- Artistic Director. Audition and interview performers to select most appropriate talent for parts in stage, television, or motion picture productions.
- Choreographer. Create and teach dance. May direct and stage presentations.
- Dancer. Perform dances. May also sing or act.
- Interpreter. Translate or interpret written, oral, or sign language text into another language for others.
- Music Composer. Write and transcribe musical scores.
- Musician. Play one or more musical instruments in recital, in accompaniment, or as members of an orchestra, band, or other musical group.
- Singer. Sing songs on stage, radio, or motion pictures.
- Writer. Create original written works.
EDUCATIONAL OPPORTUNITIES: Music Director Training
Madison Media Institute - Madison, WI
Madison Media Institute, 2702 Agriculture Drive, Madison, WI 53718. Madison Media Institute is a small school located in Madison, Wisconsin. It is a private for-profit school with primarily 2-year programs and has 385 students. Madison Media Institute has an associate's degree program in Music, Other Specialties which graduated 110 students in 2008.
University of Wisconsin-Madison - Madison, WI
University of Wisconsin-Madison, 500 Lincoln Dr, Madison, WI 53706-1380. University of Wisconsin-Madison is a large university located in Madison, Wisconsin. It is a public school with primarily 4-year or above programs. It has 41,581 students and an admission rate of 63%. University of Wisconsin-Madison has 2 areas of study related to Music Director. They are:
- Music Performance, bachelor's degree, master's degree, and doctor's degree which graduated twelve, nineteen, and seven students respectively in 2008.
- Musicology and Ethnomusicology, master's degree which graduated 1 student in 2008.
AmSAT Certified Teacher: Certified Alexander Technique Teachers have completed a 3 year, 1600 hour course at an AmSAT certified teacher training center.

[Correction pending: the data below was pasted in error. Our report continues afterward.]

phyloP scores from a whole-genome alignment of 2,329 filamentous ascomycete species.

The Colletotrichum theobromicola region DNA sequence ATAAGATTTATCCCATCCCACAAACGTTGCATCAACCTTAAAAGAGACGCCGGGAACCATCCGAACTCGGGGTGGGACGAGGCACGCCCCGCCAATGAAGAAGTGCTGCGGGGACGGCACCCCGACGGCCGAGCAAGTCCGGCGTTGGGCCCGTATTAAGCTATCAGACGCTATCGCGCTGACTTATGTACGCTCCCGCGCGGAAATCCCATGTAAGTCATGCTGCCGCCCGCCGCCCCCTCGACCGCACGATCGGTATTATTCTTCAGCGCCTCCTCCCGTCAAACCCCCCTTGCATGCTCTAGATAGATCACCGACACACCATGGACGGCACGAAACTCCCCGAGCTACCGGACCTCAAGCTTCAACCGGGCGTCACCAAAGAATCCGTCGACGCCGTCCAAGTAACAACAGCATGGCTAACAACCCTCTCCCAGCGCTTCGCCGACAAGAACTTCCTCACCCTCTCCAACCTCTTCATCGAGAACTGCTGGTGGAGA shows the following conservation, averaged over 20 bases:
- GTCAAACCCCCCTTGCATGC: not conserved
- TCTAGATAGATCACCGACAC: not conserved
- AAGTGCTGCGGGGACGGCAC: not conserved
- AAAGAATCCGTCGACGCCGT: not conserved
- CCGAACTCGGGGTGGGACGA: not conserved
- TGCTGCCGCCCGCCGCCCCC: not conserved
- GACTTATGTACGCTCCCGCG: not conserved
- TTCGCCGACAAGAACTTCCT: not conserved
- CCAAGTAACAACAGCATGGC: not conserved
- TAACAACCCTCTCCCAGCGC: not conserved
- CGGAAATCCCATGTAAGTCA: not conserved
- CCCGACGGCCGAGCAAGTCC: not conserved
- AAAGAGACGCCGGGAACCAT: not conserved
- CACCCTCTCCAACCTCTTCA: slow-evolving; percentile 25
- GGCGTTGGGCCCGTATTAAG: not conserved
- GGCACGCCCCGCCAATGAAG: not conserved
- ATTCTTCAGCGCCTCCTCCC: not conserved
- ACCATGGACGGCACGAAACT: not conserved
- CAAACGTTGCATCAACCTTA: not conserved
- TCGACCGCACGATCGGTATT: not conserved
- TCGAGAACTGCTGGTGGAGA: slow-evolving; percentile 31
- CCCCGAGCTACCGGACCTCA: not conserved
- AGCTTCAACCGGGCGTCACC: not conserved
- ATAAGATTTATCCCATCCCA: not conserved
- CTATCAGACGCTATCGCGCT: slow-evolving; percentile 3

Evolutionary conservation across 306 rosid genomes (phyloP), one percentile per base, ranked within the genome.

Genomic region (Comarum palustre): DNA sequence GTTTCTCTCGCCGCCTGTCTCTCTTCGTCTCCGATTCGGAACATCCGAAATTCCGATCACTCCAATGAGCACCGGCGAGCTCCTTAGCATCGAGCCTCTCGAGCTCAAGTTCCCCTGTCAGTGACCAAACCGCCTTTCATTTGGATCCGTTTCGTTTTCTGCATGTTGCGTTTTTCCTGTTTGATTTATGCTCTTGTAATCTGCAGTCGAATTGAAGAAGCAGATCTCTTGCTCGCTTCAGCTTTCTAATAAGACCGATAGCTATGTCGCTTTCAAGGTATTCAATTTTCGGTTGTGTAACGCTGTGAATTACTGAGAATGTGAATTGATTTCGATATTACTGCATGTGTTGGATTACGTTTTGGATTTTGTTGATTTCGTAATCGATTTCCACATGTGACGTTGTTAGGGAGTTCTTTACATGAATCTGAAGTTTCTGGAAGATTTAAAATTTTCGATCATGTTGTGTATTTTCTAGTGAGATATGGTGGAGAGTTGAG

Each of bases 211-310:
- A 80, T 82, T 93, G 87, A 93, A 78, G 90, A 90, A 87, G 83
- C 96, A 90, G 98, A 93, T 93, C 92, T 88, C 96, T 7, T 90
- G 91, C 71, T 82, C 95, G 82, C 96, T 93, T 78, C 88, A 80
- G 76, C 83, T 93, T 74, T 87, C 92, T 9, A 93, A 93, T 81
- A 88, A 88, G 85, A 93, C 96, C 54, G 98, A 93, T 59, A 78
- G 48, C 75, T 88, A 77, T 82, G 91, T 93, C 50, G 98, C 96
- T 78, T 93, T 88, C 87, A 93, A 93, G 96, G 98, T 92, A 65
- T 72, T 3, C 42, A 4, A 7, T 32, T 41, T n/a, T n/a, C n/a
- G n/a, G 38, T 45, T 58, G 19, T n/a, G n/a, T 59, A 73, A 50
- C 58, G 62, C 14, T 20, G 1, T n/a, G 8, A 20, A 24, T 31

For more information, see the American Society for the Alexander Technique website.
LOCATION INFORMATION: Madison, Wisconsin
Madison is situated in Dane County, Wisconsin. It has a population of over 231,916, which has grown by 11.5% in the past ten years. The cost of living index in Madison, 86, is well below the national average. New single-family homes in Madison are valued at $243,800 on average, which is near the state average. In 2008, one hundred forty-eight new homes were constructed in Madison, down from three hundred seventy-four the previous year.
The top three industries for women in Madison are educational services, health care, and finance and insurance. For men, it is educational services, professional, scientific, and technical services, and accommodation and food services. The average travel time to work is about 18 minutes. More than 48.2% of Madison residents have a bachelor's degree, which is higher than the state average. The percentage of residents with a graduate degree, 20.9%, is higher than the state average.
The unemployment rate in Madison is 5.2%, which is less than Wisconsin's average of 7.7%.
The percentage of Madison residents that are affiliated with a religious congregation, 52.5%, is more than the national average but less than the state average. Gates of Heaven Synagogue, Abundant Life Church and Grace Episcopal Church are some of the churches located in Madison. The most common religious groups are the Catholic Church, the Evangelical Lutheran Church in America and the United Methodist Church.
Madison is home to the Allen Centennial Gardens and the Annie C Stewart Memorial Fountain as well as Bordner Park and Brigham Park. Shopping centers in the area include Brookwood Village Shopping Center, Whitney Square Shopping Center and Walnut Grove Shopping Center. Visitors to Madison can choose from Comfort Inn Madison, Howard Johnson-Plaza Hotel and Country Inn Sts Madison for temporary stays in the area.